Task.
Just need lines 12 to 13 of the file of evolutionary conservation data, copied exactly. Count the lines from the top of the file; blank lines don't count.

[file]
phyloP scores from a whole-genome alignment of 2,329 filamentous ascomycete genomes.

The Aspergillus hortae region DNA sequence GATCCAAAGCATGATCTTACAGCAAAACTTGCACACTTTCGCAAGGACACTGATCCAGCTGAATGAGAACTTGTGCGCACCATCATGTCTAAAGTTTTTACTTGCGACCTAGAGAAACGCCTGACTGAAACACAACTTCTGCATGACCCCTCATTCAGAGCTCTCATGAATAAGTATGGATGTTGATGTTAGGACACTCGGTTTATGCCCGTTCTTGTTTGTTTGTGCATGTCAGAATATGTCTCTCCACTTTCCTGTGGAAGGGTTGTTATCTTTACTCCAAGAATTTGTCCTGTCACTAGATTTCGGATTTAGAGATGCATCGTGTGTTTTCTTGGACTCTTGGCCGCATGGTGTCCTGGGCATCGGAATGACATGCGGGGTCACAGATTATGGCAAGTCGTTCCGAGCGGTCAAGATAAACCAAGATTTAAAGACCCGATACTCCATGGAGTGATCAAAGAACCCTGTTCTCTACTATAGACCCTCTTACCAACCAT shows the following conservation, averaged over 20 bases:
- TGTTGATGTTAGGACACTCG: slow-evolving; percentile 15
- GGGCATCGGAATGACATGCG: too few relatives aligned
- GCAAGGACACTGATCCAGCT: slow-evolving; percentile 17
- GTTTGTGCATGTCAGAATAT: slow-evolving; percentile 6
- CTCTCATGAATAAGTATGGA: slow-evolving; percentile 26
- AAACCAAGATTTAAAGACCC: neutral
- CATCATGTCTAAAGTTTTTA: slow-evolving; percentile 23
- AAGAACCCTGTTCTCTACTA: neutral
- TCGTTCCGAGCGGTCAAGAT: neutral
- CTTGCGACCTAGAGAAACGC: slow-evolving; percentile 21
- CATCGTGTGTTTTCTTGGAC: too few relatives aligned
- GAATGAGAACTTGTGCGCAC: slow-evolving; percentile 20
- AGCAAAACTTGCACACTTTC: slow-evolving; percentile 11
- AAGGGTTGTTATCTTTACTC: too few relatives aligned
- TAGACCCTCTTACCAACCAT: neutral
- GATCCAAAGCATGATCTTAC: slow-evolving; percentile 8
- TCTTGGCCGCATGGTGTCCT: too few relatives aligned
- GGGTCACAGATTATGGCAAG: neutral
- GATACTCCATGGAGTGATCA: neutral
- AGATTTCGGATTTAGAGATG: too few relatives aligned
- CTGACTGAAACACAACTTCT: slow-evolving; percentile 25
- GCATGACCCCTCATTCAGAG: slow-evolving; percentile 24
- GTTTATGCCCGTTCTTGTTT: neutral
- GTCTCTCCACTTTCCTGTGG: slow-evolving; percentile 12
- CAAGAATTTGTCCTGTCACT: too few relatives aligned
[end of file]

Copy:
- CTTGCGACCTAGAGAAACGC: slow-evolving; percentile 21
- CATCGTGTGTTTTCTTGGAC: too few relatives aligned